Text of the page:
By Greg Brozeit | Posted - Apr 27th, 2017

 

 

 

 

High-Risk Multiple Myeloma Patients Benefit from Aggressive Treatment

Dr. Sagar Lonial of Emory University’s Winship Cancer Institute recently discussed his paper on how he treats high-risk myeloma with Dr. Neil Love of Research To Practice: An Integrated Approach to Oncology Education.

A big question for physicians, according to Dr. Lonial, was whether their patients “should they get maintenance therapy and what should they get as maintenance therapy?”  He also said “single agent maintenance therapy post auto [transplant] is not going to be sufficient.”

Two important considerations were “the importance of identifying who the high-risk people are at the time of diagnosis is important because if you miss that opportunity, you’re not going to know it until they’ve relapsed really early. The second is, make sure that you’re aggressive with their treatment and that you’re aggressive in their maintenance as well, because if you do that, you can ultimately improve their long-term outcomes.”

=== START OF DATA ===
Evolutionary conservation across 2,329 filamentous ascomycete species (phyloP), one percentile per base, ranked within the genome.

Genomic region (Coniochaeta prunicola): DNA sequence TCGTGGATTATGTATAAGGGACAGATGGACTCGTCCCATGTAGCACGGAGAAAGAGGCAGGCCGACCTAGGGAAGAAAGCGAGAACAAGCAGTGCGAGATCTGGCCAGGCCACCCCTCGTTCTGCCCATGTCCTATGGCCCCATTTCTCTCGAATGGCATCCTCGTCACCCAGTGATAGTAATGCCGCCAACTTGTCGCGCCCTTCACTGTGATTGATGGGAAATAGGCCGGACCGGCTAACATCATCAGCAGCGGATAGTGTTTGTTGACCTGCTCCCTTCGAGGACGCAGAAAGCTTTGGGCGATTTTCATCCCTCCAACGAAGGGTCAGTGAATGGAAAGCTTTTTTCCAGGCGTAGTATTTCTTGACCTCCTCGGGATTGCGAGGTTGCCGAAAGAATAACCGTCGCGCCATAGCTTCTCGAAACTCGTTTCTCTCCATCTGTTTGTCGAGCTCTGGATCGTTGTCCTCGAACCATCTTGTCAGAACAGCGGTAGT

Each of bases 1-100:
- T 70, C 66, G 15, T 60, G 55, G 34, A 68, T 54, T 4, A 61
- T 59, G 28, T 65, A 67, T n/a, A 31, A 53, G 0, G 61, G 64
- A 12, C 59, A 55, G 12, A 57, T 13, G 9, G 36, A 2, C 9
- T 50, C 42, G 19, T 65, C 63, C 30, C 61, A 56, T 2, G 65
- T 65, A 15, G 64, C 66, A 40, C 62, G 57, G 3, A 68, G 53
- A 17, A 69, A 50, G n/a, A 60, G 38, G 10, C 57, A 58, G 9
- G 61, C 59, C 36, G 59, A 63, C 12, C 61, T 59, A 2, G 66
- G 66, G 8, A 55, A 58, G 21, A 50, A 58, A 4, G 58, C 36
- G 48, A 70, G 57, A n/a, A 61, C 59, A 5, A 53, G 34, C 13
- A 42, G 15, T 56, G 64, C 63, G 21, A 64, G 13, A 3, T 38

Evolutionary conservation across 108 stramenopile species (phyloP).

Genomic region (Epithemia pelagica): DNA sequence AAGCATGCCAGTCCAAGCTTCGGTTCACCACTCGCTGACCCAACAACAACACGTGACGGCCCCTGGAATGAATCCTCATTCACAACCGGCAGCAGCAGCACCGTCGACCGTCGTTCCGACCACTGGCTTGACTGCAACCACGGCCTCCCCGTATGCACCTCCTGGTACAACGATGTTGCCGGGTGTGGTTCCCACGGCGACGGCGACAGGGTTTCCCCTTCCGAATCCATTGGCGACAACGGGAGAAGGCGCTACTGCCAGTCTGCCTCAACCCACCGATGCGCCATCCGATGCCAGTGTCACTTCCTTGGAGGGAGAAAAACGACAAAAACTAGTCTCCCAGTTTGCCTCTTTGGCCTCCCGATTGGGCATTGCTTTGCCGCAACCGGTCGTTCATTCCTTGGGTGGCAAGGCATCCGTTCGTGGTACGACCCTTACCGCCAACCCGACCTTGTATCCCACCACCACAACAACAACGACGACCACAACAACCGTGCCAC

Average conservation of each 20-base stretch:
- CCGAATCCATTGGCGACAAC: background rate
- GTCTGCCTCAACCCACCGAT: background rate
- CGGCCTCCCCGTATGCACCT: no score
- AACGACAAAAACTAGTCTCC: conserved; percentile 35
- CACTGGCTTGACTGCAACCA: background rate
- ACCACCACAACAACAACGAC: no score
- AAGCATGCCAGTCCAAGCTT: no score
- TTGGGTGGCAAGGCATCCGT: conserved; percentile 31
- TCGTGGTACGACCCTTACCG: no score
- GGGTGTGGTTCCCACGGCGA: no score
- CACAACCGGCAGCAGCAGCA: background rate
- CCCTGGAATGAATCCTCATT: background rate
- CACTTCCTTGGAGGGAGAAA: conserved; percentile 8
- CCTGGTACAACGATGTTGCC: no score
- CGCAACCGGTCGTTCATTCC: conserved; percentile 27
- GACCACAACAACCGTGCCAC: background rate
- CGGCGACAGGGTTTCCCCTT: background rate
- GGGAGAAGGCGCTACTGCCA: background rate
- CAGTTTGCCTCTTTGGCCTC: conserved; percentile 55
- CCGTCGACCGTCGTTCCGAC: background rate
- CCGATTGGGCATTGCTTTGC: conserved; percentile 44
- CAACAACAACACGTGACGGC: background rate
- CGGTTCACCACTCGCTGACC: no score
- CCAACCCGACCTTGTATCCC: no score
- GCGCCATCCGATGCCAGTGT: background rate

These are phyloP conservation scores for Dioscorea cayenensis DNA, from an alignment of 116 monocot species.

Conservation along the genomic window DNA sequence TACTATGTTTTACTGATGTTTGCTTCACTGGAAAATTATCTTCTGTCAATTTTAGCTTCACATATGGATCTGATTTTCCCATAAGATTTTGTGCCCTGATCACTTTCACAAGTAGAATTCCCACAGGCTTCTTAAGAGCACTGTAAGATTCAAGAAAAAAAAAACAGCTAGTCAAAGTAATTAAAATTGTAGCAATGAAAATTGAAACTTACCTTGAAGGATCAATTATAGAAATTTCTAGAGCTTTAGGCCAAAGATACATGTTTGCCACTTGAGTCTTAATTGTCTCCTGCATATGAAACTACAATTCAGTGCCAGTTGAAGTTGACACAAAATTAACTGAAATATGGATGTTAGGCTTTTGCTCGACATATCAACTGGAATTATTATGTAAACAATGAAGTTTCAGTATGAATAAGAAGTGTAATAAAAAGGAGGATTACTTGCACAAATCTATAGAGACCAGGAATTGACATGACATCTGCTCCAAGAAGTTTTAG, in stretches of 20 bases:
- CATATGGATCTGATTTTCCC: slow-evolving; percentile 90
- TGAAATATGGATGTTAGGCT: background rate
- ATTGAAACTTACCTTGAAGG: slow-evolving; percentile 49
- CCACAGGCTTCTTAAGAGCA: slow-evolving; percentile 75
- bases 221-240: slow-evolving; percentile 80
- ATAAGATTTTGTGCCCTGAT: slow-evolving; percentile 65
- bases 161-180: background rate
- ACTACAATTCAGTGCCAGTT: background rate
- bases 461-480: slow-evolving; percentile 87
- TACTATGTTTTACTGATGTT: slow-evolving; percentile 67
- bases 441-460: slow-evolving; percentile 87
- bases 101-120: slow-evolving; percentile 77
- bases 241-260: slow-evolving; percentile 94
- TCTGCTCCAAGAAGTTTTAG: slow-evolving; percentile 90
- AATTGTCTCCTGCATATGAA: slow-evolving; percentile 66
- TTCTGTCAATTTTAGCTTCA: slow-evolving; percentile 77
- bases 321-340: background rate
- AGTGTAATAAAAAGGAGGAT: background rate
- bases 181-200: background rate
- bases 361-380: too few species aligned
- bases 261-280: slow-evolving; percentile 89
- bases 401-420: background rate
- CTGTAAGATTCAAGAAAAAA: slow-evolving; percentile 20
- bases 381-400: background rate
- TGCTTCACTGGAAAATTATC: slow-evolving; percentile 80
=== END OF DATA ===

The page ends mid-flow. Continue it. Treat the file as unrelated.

For high-risk patients “under treatment of myeloma is generally a bad thing.”  He added that physicians should “make sure that [they] are aggressive with…treatment and aggressive with maintenance as well…to ultimately improve…long-term outcomes.”

Watch the video interview here.

 
Greg Brozeit
About the Author

Greg Brozeit - Greg Brozeit has been engaged in myeloma patient advocacy since 1998. He began working with the Myeloma Crowd in 2015. Prior to that, he consulted with Dr. Bart Barlogie at the University of Arkansas after working with the International Myeloma Foundation for 15 years. In the first half of his time with the IMF, he inaugurated the public policy advocacy program, patient support group outreach and conceived the regional community workshop program. In the latter half, he directed IMF Europe, organizing more than 100 physician and patient education programs. Prior to working in myeloma, Greg was a program and project director for the Center for Civic Education, the Alliance for Aging, and he also served as a legislative aide for U.S. Senator J. Bennett Johnston (D-LA). He began his career as an upper school teacher and boys soccer coach in New Orleans, LA. He earned his BA in political science from Loyola University in New Orleans and lives in northeast Ohio.

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